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Western Massachusetts Success Story: Resurrecting a Historic Community Cinema with SBA’s Network of Resources

agawam

In this picture with current owner Kim Wheeler in the middle, are the daughters of the former Jerry Lewis Theater: Shari Baker (L) and Patrice Goldman (R).
 

Jerry Lewis Cinemas were at its height of popularity in the 1970s – offering franchisees the opportunity of theatre ownership with the brand recognition of America’s favorite comedian.

This franchise concept spawned over 200 Jerry Lewis Cinemas all across the country, which in the end, turned out to be a failing business model that ended up in bankruptcy for the parent company, as well as many of the franchisees who owned the theatres.

Today, Agawam Cinemas is one of the few remaining Jerry Lewis Cinemas left with that legacy.  In May of 2014, doors closed due to a roof leak, causing water damage and led to a condemned building.  Luckily for this local cinema, it was a place where families gathered and residents had formed an emotional attachment to.  People like Kimberly Wheeler -- born and raised in Agawam, Massachusetts who spent countless hours at the theatre, became a film enthusiast and passionate about preserving its purpose in a small community. 

When the cinema was under consideration as a retail space in 2014, Kim had been working as an EMT instructor for years – but recognized the special opportunity presented to her.  At first, Kim admitted that she didn’t know the first thing about running a theatre, much less a business. But what she did know was that she had her local Small Business Administration resources at her disposal to help her every step of this new and exciting journey.

To get her feet wet, Kim attended workshops offered by the Western Massachusetts Small Business Development Center, and she worked closely with retired Dianne Doherty, Regional Director of the SBDC, who counseled her in the initial stages to give her the confidence she needed to believe in the resurrection project.  She also worked closely with SCORE Mentor, Tom Toman – who helped guide her with the development of her business plan. As she progressed through the planning process, envisioning the improvements that needed to be made in order to reinvigorate a following again -- she knew that investments and capital access was what she needed next.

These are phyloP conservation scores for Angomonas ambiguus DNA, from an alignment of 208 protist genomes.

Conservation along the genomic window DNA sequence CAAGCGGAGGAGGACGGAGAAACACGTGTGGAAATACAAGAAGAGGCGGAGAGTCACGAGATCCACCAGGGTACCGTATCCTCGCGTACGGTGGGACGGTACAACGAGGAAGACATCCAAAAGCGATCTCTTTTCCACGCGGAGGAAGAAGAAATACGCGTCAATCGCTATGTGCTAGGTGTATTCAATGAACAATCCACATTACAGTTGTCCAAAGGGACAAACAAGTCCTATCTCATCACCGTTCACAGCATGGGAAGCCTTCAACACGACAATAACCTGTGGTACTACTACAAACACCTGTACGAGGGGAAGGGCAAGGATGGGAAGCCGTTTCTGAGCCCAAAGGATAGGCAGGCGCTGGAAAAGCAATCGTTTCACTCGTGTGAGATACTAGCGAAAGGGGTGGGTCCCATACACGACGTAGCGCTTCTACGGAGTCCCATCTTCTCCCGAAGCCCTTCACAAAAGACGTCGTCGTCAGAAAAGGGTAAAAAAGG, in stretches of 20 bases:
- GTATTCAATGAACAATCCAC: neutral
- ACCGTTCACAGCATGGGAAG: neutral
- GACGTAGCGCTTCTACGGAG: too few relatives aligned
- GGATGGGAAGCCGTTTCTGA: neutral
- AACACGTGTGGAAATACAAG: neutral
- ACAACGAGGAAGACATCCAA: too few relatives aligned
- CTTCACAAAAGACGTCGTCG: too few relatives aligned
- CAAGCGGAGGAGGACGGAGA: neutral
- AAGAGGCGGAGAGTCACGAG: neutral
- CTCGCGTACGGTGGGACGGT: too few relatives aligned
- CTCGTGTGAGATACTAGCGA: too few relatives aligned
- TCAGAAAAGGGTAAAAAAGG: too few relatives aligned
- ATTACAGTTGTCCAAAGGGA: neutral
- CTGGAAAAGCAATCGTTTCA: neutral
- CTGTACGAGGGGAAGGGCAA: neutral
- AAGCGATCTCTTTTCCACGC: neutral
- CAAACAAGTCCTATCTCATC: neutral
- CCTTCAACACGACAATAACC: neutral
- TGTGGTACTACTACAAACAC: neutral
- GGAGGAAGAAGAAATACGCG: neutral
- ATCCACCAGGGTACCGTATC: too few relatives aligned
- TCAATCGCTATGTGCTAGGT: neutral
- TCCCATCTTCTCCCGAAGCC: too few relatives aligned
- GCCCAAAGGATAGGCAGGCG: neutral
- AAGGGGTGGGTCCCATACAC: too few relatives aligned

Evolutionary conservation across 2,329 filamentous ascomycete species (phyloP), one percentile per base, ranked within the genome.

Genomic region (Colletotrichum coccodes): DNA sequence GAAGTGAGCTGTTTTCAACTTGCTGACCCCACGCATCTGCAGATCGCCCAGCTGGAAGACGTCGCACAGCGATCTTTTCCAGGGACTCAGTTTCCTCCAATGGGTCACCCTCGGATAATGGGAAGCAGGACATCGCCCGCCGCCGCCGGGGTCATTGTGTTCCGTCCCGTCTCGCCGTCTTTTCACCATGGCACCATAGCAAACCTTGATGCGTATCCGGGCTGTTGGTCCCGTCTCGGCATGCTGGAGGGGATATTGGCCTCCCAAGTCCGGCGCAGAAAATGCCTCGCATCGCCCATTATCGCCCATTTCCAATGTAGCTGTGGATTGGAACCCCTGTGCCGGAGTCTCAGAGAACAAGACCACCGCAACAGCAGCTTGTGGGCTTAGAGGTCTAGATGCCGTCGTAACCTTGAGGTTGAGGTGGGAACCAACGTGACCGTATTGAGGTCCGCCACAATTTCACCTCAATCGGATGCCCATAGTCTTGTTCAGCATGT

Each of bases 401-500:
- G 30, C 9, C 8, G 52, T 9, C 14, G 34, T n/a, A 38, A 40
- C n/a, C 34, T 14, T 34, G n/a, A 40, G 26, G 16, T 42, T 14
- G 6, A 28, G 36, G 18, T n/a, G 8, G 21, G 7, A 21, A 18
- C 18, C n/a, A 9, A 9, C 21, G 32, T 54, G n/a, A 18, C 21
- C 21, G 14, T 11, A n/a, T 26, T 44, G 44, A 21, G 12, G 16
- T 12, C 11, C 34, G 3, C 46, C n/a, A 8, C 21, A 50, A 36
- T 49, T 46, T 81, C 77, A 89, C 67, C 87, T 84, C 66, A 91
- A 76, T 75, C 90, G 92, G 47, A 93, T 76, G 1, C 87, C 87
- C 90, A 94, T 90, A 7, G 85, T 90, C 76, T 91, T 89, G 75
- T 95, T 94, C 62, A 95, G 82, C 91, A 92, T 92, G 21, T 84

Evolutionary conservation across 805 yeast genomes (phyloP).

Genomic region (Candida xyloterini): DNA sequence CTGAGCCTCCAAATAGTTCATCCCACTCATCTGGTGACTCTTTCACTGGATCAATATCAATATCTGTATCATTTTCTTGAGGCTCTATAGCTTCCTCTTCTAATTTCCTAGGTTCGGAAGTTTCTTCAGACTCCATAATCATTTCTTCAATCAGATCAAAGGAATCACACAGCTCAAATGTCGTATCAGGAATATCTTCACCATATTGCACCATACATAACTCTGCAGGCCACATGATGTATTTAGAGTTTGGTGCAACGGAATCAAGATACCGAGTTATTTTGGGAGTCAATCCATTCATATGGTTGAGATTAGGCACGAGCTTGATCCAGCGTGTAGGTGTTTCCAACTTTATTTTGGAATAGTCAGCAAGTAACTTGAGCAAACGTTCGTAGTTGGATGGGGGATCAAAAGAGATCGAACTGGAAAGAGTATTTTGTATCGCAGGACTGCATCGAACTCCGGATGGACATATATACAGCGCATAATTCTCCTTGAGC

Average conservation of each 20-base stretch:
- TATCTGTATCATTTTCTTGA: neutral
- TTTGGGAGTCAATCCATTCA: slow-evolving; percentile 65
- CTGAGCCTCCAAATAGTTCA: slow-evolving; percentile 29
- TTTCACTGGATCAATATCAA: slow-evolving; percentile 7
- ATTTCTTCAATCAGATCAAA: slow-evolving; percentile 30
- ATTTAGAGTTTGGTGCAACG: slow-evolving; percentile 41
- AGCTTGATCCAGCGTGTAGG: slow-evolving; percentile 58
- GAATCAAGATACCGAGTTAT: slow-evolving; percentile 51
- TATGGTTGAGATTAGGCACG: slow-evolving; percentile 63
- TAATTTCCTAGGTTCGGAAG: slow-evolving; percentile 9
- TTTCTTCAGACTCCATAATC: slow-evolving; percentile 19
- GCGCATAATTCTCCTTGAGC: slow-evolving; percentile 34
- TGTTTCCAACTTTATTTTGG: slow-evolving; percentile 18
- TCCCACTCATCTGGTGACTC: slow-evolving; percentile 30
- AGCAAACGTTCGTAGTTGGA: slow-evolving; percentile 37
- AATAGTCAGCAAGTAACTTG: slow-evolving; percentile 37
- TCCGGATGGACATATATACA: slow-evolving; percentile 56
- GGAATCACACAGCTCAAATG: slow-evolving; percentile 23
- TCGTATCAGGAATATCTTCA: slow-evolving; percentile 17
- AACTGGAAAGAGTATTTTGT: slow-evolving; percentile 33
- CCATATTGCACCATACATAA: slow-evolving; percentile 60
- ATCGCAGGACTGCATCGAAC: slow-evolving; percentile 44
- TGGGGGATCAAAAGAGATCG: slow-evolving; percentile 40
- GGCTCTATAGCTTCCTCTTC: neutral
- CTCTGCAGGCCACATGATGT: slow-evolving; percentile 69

Kim turned to Oreste Varela, SBA Springfield Branch Manager to explore SBA lending options and to shop around for the best deals offered by approved lenders.  She eventually landed with Easthampton Savings, which embraced her business plan and believed in her dreams. The loan covered the cost of the new state-of-the-art digital projectors, but so much more had to be done.  

A crowdfunding campaign with Kickstarter.com was launched and helped raise $40,000!  This extra capital infusion was essential for helping pay for much-needed upgrades to the interior of the theatre.  Kim’s enthusiasm and creativity as a new entrepreneur were also instrumental in the transformation of the property. She had to work with the building owner to bring the theatre up to code, knowing that the theatre was an “anchor tenant” that would attract more customers.

On November 6th 2015, Agawam Cinemas was re-open for business!  Starting with just four employees and a few volunteer family members -- she now employees about ten people from her community. “Star Wars: The Force Awakens” was released during Christmas and lines were formed out the door for all of the sold out shows!  Support from the local community showed in numbers -- from November 2015 to January of 2017, several thousands of movie-goers had purchased tickets at Agawam Cinemas.  In response to the outpouring of support, Kim has committed herself to giving back to the community by supporting various causes, such as the local high school band, fighting cancer and various other charities.